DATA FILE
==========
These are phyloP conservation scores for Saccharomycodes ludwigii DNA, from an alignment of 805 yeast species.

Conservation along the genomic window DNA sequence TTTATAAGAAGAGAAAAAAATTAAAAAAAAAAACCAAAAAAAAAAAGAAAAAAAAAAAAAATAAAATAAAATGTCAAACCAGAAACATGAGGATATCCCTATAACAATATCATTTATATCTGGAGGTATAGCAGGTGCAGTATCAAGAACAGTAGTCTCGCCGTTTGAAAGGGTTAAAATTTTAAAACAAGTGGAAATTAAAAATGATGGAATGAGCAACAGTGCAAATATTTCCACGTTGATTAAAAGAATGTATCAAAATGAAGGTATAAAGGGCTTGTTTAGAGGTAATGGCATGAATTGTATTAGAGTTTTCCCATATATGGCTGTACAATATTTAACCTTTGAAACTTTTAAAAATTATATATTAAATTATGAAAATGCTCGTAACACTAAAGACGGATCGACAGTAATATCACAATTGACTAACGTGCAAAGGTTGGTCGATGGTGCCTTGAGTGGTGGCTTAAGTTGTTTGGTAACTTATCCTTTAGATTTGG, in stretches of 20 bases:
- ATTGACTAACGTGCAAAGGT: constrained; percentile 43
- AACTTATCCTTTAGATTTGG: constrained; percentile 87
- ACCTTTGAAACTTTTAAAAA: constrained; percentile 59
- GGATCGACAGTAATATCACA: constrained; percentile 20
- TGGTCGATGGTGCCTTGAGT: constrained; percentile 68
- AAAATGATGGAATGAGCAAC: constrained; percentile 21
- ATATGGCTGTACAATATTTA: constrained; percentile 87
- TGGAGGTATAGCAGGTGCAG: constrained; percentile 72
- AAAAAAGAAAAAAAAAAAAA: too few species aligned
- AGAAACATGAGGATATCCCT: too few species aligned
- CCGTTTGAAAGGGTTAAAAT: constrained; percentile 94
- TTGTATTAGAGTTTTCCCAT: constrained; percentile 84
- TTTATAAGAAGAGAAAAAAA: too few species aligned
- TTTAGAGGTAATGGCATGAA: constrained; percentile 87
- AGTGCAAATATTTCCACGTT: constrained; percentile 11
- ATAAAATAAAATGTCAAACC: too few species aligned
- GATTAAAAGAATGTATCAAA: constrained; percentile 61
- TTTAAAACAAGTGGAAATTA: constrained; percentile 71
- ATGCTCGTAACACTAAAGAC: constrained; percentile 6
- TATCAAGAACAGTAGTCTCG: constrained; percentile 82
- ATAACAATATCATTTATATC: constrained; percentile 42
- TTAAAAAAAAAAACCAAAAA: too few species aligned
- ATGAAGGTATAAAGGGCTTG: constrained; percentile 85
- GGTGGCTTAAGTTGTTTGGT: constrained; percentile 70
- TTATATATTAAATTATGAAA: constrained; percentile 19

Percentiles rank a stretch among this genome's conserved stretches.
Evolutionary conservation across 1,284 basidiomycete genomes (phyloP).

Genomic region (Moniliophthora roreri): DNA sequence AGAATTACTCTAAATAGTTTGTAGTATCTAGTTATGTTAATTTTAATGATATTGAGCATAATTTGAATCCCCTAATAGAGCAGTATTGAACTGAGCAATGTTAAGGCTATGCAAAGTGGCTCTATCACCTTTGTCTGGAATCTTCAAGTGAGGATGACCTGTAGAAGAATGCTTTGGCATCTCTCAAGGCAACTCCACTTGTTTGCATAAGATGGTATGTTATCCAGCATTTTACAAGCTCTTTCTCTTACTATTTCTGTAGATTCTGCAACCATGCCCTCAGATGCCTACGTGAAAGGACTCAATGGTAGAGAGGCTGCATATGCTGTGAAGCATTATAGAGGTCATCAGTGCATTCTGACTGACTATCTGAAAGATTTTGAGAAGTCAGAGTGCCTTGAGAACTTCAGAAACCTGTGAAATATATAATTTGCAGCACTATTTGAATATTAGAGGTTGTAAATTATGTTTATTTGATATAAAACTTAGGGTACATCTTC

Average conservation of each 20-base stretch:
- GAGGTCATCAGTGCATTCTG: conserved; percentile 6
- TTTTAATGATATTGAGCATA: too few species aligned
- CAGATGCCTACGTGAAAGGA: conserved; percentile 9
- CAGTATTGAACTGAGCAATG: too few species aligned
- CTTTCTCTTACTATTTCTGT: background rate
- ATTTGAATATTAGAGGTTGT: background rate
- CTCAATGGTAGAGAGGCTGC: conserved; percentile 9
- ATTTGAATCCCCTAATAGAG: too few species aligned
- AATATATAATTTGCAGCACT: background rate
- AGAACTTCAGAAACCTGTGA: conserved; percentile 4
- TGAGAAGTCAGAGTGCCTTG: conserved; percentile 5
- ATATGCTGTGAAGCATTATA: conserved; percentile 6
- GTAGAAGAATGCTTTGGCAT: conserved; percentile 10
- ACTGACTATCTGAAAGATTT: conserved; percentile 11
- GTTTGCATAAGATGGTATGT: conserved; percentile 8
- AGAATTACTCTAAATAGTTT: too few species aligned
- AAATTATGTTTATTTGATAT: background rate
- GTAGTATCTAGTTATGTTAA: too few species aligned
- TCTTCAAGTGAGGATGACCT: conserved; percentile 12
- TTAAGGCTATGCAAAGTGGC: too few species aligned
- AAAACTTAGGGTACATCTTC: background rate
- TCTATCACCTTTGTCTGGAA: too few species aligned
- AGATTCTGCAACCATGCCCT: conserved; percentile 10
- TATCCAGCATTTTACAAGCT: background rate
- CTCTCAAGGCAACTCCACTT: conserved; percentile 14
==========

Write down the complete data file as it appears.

These are phyloP conservation scores for Saccharomycodes ludwigii DNA, from an alignment of 805 yeast species.

Conservation along the genomic window DNA sequence TTTATAAGAAGAGAAAAAAATTAAAAAAAAAAACCAAAAAAAAAAAGAAAAAAAAAAAAAATAAAATAAAATGTCAAACCAGAAACATGAGGATATCCCTATAACAATATCATTTATATCTGGAGGTATAGCAGGTGCAGTATCAAGAACAGTAGTCTCGCCGTTTGAAAGGGTTAAAATTTTAAAACAAGTGGAAATTAAAAATGATGGAATGAGCAACAGTGCAAATATTTCCACGTTGATTAAAAGAATGTATCAAAATGAAGGTATAAAGGGCTTGTTTAGAGGTAATGGCATGAATTGTATTAGAGTTTTCCCATATATGGCTGTACAATATTTAACCTTTGAAACTTTTAAAAATTATATATTAAATTATGAAAATGCTCGTAACACTAAAGACGGATCGACAGTAATATCACAATTGACTAACGTGCAAAGGTTGGTCGATGGTGCCTTGAGTGGTGGCTTAAGTTGTTTGGTAACTTATCCTTTAGATTTGG, in stretches of 20 bases:
- ATTGACTAACGTGCAAAGGT: constrained; percentile 43
- AACTTATCCTTTAGATTTGG: constrained; percentile 87
- ACCTTTGAAACTTTTAAAAA: constrained; percentile 59
- GGATCGACAGTAATATCACA: constrained; percentile 20
- TGGTCGATGGTGCCTTGAGT: constrained; percentile 68
- AAAATGATGGAATGAGCAAC: constrained; percentile 21
- ATATGGCTGTACAATATTTA: constrained; percentile 87
- TGGAGGTATAGCAGGTGCAG: constrained; percentile 72
- AAAAAAGAAAAAAAAAAAAA: too few species aligned
- AGAAACATGAGGATATCCCT: too few species aligned
- CCGTTTGAAAGGGTTAAAAT: constrained; percentile 94
- TTGTATTAGAGTTTTCCCAT: constrained; percentile 84
- TTTATAAGAAGAGAAAAAAA: too few species aligned
- TTTAGAGGTAATGGCATGAA: constrained; percentile 87
- AGTGCAAATATTTCCACGTT: constrained; percentile 11
- ATAAAATAAAATGTCAAACC: too few species aligned
- GATTAAAAGAATGTATCAAA: constrained; percentile 61
- TTTAAAACAAGTGGAAATTA: constrained; percentile 71
- ATGCTCGTAACACTAAAGAC: constrained; percentile 6
- TATCAAGAACAGTAGTCTCG: constrained; percentile 82
- ATAACAATATCATTTATATC: constrained; percentile 42
- TTAAAAAAAAAAACCAAAAA: too few species aligned
- ATGAAGGTATAAAGGGCTTG: constrained; percentile 85
- GGTGGCTTAAGTTGTTTGGT: constrained; percentile 70
- TTATATATTAAATTATGAAA: constrained; percentile 19

Percentiles rank a stretch among this genome's conserved stretches.
Evolutionary conservation across 1,284 basidiomycete genomes (phyloP).

Genomic region (Moniliophthora roreri): DNA sequence AGAATTACTCTAAATAGTTTGTAGTATCTAGTTATGTTAATTTTAATGATATTGAGCATAATTTGAATCCCCTAATAGAGCAGTATTGAACTGAGCAATGTTAAGGCTATGCAAAGTGGCTCTATCACCTTTGTCTGGAATCTTCAAGTGAGGATGACCTGTAGAAGAATGCTTTGGCATCTCTCAAGGCAACTCCACTTGTTTGCATAAGATGGTATGTTATCCAGCATTTTACAAGCTCTTTCTCTTACTATTTCTGTAGATTCTGCAACCATGCCCTCAGATGCCTACGTGAAAGGACTCAATGGTAGAGAGGCTGCATATGCTGTGAAGCATTATAGAGGTCATCAGTGCATTCTGACTGACTATCTGAAAGATTTTGAGAAGTCAGAGTGCCTTGAGAACTTCAGAAACCTGTGAAATATATAATTTGCAGCACTATTTGAATATTAGAGGTTGTAAATTATGTTTATTTGATATAAAACTTAGGGTACATCTTC

Average conservation of each 20-base stretch:
- GAGGTCATCAGTGCATTCTG: conserved; percentile 6
- TTTTAATGATATTGAGCATA: too few species aligned
- CAGATGCCTACGTGAAAGGA: conserved; percentile 9
- CAGTATTGAACTGAGCAATG: too few species aligned
- CTTTCTCTTACTATTTCTGT: background rate
- ATTTGAATATTAGAGGTTGT: background rate
- CTCAATGGTAGAGAGGCTGC: conserved; percentile 9
- ATTTGAATCCCCTAATAGAG: too few species aligned
- AATATATAATTTGCAGCACT: background rate
- AGAACTTCAGAAACCTGTGA: conserved; percentile 4
- TGAGAAGTCAGAGTGCCTTG: conserved; percentile 5
- ATATGCTGTGAAGCATTATA: conserved; percentile 6
- GTAGAAGAATGCTTTGGCAT: conserved; percentile 10
- ACTGACTATCTGAAAGATTT: conserved; percentile 11
- GTTTGCATAAGATGGTATGT: conserved; percentile 8
- AGAATTACTCTAAATAGTTT: too few species aligned
- AAATTATGTTTATTTGATAT: background rate
- GTAGTATCTAGTTATGTTAA: too few species aligned
- TCTTCAAGTGAGGATGACCT: conserved; percentile 12
- TTAAGGCTATGCAAAGTGGC: too few species aligned
- AAAACTTAGGGTACATCTTC: background rate
- TCTATCACCTTTGTCTGGAA: too few species aligned
- AGATTCTGCAACCATGCCCT: conserved; percentile 10
- TATCCAGCATTTTACAAGCT: background rate
- CTCTCAAGGCAACTCCACTT: conserved; percentile 14